"We're headed to the west coast next. To Seattle. You should come," she offered.

So he did. He hopped on a series of trains, finding himself in Spokane, Washington. From there he hitch hiked, getting picked up by two men in a two-door hatchback Honda Accord. They let him into the back seat on the driver's side and the driver started asking him questions. Within an hour, they pulled off the main interstate, turning up a desolate road.

"We're just stopping for gas," the driver said.

The film maker noticed the gas gauge was nearly full. When they didn't see a gas station for miles, the driver told him they were headed to pick cherries. Except this wasn't cherry picking season. Sensing danger, the film maker started to beg them to let him out of the car. The driver pulled out a gun and shouted at the film maker to shut up or he would shoot him.

Carefully, he pulled out a pocket knife out of his backpack and opened it on the seat next to him. Tension built in the car.

The driver pulled the Honda over, telling the passengers he had to pee. He handed the gun to the passenger and told him to watch the film maker.

Not knowing what kind of mood the passenger was in since he hadn't said a word this whole time, the film maker started begging with him to let him go, that he was a good kid, that he wouldn't say a word.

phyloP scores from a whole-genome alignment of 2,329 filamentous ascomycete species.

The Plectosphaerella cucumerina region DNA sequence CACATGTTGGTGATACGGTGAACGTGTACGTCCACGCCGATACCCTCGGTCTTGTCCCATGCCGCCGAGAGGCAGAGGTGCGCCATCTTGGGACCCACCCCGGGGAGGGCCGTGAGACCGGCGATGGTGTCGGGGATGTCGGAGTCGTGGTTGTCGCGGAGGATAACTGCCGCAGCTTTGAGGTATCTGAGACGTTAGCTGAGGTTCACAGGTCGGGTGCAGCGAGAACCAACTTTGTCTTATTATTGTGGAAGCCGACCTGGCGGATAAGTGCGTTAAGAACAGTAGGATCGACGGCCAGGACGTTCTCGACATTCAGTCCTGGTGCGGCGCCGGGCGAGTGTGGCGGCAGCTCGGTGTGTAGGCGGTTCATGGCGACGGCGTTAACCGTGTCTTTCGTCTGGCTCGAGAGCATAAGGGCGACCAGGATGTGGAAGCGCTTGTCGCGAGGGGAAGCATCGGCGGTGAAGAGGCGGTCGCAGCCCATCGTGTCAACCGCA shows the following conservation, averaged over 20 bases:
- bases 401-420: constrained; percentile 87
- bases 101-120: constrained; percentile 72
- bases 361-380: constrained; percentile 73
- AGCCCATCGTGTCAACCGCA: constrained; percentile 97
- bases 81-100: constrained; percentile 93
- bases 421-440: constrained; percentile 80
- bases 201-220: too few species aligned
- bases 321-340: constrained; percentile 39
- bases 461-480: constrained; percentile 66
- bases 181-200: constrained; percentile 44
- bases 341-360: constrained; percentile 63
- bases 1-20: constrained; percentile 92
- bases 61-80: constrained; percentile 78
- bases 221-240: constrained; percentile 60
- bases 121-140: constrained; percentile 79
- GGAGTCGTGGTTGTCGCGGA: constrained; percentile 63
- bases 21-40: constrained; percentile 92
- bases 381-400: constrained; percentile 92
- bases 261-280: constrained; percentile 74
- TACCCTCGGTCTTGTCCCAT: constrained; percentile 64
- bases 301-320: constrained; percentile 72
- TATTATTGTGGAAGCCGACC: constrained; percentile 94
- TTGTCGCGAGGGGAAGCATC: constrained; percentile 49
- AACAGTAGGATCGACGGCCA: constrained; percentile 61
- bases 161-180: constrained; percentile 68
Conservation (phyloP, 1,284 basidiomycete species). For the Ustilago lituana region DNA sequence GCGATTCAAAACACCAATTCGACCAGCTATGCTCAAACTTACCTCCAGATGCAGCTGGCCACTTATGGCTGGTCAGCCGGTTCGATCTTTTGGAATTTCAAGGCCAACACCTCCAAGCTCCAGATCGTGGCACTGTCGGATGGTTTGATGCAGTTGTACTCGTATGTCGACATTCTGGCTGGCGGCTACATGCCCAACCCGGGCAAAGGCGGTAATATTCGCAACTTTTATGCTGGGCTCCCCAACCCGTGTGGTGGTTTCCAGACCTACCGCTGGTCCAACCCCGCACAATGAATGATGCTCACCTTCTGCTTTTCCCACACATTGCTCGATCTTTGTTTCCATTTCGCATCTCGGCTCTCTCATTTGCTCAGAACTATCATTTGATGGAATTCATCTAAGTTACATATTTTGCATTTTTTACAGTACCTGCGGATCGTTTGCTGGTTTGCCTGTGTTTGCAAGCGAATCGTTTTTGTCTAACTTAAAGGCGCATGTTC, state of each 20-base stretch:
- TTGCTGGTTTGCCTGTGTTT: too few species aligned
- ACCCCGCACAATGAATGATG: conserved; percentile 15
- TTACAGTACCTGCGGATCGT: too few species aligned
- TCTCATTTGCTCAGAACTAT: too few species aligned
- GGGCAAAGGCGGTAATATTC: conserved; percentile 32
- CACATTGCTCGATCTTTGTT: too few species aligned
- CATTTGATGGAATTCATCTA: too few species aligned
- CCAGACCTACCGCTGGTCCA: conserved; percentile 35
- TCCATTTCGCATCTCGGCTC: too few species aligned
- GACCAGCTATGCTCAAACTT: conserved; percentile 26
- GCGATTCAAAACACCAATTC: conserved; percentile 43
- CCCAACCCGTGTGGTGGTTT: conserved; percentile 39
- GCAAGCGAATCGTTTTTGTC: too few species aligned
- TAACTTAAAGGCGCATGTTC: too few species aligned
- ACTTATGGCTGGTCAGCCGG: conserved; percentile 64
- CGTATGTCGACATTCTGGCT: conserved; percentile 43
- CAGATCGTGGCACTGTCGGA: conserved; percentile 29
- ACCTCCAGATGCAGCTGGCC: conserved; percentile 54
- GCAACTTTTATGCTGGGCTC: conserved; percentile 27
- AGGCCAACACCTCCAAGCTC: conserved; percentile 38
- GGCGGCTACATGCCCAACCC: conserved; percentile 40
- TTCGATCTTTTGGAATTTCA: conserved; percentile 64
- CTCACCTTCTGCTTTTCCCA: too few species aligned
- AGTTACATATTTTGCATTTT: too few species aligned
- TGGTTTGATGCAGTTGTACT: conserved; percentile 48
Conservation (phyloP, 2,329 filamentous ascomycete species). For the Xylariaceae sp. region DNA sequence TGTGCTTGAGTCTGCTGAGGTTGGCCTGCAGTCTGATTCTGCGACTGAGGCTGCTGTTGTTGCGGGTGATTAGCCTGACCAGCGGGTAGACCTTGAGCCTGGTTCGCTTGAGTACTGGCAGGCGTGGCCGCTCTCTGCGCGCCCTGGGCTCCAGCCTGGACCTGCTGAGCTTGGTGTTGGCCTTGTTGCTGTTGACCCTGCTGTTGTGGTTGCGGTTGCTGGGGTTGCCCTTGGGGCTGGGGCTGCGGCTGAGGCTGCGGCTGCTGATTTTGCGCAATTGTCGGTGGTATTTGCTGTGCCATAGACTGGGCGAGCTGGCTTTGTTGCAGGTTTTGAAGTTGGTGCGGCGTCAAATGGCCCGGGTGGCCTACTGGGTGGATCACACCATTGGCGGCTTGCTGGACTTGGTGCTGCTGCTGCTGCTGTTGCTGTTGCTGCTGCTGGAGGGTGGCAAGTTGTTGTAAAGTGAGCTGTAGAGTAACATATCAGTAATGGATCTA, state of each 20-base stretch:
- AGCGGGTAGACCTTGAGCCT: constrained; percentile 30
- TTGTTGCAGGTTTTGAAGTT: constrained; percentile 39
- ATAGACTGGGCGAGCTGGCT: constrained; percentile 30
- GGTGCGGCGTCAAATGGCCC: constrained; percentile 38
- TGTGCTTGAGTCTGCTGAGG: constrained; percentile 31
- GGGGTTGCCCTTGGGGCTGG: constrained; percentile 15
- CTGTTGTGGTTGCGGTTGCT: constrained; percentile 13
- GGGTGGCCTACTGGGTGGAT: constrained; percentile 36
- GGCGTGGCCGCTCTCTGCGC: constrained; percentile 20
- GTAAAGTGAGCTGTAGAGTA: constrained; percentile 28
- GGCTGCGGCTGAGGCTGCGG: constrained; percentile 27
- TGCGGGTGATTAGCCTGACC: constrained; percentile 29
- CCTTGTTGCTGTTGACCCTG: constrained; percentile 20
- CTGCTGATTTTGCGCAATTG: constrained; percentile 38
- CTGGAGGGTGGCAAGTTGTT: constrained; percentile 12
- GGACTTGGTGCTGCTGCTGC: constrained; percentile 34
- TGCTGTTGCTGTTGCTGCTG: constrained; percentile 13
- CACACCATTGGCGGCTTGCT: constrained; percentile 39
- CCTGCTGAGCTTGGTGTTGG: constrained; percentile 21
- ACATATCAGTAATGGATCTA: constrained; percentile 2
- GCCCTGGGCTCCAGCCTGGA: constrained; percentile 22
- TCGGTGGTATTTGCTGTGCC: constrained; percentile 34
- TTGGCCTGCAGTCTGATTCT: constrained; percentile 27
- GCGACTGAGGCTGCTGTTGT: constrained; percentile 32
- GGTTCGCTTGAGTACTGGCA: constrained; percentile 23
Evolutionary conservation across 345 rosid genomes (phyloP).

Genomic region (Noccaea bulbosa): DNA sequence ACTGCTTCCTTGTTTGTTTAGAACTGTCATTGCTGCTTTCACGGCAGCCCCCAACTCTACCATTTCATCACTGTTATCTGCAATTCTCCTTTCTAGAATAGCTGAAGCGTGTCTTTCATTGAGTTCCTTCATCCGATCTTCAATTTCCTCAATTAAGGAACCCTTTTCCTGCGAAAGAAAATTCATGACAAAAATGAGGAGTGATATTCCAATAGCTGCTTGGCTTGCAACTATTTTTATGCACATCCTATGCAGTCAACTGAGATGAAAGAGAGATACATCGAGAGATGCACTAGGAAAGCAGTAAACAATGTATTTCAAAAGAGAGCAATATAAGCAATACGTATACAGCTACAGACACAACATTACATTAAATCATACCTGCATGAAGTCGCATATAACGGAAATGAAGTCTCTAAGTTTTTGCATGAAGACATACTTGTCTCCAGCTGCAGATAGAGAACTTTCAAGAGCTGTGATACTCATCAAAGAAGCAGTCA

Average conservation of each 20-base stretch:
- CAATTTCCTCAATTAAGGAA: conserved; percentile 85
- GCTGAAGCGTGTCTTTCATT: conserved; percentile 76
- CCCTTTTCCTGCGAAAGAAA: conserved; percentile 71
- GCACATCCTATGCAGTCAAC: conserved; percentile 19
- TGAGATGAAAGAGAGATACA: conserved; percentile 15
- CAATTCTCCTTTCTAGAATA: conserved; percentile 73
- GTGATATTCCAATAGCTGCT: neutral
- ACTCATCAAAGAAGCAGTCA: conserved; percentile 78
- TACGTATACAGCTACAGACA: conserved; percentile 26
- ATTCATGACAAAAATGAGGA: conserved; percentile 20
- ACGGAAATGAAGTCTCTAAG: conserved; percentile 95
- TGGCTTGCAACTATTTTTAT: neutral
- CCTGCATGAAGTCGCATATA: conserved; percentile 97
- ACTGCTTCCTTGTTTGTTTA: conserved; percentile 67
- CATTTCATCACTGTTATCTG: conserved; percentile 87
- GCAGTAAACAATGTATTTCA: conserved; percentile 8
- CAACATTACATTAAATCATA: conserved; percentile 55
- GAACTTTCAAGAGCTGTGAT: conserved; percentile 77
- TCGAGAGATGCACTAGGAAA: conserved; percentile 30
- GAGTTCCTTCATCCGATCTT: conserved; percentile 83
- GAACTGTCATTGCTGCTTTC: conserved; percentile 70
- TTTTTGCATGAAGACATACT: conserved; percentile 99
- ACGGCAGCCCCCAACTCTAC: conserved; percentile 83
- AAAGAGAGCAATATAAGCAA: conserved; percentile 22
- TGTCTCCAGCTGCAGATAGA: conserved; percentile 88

"SHUT UP! HE SAID YOU SHOULD SHUT UP!!!" the passenger was pointing the gun at him.

The film maker took the pocket knife and jabbed it as hard as he could into the back of the seat, compressing the vinyl enough so that it barely grazed the passenger's back. It was enough to scare him, and he jumped out of the car. Acting instinctively and quickly, the film maker opened the driver side door and ran as fast as possible into the woods, escaping the kidnappers.

He ended his story. The room sat speechless. Then what? How did you escape? A master storyteller of suspense!

"My job as a film maker is to show perspectives," he continued. And he wants to show perspectives that are less known. Like from the view of the attacker. Why did those men pick him up? Why did that punk rocker get molested? His TED talk would be about the importance of seeing different perspectives.

The room exploded in applause. It was incredible.

The curators told us they would talk on Monday and let auditions know their decision shortly thereafter. I spent the rest of the weekend hanging out with old friends and mustering up courage to deal with old strings, like selling my old wedding dress and sorting through Ryan's old climbing magazines left in the basement of my old house that my sister now occupies.

Monday came and went. By Thursday, I still hadn't heard. No news is good news, I figured. And then an email came.

"We truly enjoyed meeting you and hearing your story.  We know you've been patiently waiting to hear back from us.  Unfortunately, we have some difficult news to share that impacts your application.
We have decided to cancel TEDxSeattle 2015.  This was an incredibly difficult decision for us to make, and we did not do so lightly.  A host of factors, both event-related and personal, have made it clear to us that we will serve everyone best by making this decision now.
We trust that you will find other forums to tell your story, as you wouldn't have made it as far as you did in our process if we didn't already believe in you."

Lame sauce! But it beats rejection, I guess. And that's not going to stop me in getting my word out there...